Monday, September 10, 2007

Black and Amish?

Thanks to my eagle-eyed and knowledgeable readers, it has come to my attention that this couple is most likely not Amish, but in fact Mennonnite. The Mennonites and the Amish share a common protestant history, but they are quite different in their current practices and core beliefs. You can visit to have all your Mennonite questions answered.

Thirdway Cafe also provides the following information about Black Mennonites:
" The Mennonite Brethren denomination was among the first known to begin work among people of African-American origin, in a mining community of Elk Park, N.C. in 1886. The Mennonite Church baptized its first black members in 1897 in Cocolamus, Pa."

End of correction

School's back in session and My American Meltingpot is back from summer vacation. Please keep tuning in to see what we're blogging about. This year we're going to try to post more frequently since there always seems to be something brewing in America's cultural stew. Things that make us mad. People who inspire us and of course those situations that just make us go this one.

Recently I went to the Philadelphia Zoo with my family. We were just strolling along, looking at monkeys and elephants and such when I noticed a large crowd of Amish folk taking in the sights as well. Of course I noticed them, because, well, big groups of Amish are noticeable at places like the zoo. Sure they were pushing strollers and pointing at the giant boa constrictors like the rest of us, but the outfits always make you look twice. Not that there's anything wrong with the Amish dress, I'm just saying you notice it.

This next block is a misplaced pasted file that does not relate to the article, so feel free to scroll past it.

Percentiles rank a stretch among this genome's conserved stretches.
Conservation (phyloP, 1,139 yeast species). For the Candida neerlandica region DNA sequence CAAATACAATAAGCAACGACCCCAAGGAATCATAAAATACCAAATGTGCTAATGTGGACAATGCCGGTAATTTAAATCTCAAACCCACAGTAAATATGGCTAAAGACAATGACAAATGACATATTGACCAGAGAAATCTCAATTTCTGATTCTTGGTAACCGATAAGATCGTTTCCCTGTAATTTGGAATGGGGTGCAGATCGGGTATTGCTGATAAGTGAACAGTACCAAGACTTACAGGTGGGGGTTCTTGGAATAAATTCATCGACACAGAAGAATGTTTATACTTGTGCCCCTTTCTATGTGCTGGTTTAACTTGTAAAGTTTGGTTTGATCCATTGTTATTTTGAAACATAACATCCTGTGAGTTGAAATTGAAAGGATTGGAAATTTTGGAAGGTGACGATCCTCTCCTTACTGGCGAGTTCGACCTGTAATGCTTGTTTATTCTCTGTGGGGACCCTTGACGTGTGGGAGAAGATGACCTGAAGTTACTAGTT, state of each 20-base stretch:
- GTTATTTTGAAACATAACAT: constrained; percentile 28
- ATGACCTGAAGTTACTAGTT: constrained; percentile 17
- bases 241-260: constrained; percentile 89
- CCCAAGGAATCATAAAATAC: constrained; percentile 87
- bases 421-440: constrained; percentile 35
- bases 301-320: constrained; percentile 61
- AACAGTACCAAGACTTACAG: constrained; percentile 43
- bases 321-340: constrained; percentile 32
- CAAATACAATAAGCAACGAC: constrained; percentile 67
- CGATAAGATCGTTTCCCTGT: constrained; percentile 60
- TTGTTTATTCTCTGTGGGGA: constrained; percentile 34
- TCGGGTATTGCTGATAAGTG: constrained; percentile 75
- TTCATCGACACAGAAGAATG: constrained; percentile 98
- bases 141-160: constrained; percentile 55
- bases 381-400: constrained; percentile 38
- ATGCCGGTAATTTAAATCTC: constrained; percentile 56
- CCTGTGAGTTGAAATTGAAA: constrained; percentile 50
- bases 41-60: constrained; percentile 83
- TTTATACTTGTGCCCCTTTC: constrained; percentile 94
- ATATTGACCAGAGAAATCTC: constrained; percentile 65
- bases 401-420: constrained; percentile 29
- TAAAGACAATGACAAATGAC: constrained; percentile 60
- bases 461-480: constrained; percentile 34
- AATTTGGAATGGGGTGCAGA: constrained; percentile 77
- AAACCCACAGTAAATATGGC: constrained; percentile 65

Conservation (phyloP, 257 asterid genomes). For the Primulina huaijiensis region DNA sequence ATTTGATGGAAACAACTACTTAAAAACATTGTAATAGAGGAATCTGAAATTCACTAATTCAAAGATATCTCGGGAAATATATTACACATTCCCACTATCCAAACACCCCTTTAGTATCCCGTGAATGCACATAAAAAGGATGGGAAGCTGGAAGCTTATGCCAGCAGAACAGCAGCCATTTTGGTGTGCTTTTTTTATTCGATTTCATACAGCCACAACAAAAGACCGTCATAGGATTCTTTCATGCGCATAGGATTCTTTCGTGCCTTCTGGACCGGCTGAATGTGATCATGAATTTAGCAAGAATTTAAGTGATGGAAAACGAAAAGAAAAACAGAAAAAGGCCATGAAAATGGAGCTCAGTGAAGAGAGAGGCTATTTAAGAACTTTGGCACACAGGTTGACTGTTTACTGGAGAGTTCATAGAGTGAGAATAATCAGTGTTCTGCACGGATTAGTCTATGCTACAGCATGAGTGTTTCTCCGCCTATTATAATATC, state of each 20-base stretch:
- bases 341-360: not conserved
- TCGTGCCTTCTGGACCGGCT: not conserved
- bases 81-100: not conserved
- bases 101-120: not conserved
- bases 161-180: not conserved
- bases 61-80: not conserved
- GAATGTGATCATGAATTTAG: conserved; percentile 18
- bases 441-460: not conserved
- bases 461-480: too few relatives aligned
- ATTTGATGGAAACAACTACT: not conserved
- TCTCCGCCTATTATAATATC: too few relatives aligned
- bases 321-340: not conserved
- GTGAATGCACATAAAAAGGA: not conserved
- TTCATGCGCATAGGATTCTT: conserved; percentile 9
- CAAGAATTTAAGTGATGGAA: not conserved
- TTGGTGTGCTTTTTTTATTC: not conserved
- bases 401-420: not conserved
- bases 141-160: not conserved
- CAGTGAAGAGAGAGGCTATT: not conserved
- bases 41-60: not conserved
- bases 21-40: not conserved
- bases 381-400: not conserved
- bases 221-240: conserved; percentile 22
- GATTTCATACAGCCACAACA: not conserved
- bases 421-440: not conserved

Well, on this particular day, with this particular group of Amish, I noticed one couple because the husband was Black. Just regular old American looking Black. He was wearing black pants and a white shirt so at first I couldn't be sure if he was really with the group, but then I realized that his wife was the Amish woman in the floral-print dress next to him and the little biracial girl who held his hand was surely his daughter.

I had to hold myself back from running right up to him to ask if he was indeed Amish. I wanted to know how he came to be Amish. If there were more like him. Of course I did not ask these burning questions because I believe in people's right to enjoy an outing at the zoo without being attacked by curious strangers like myself.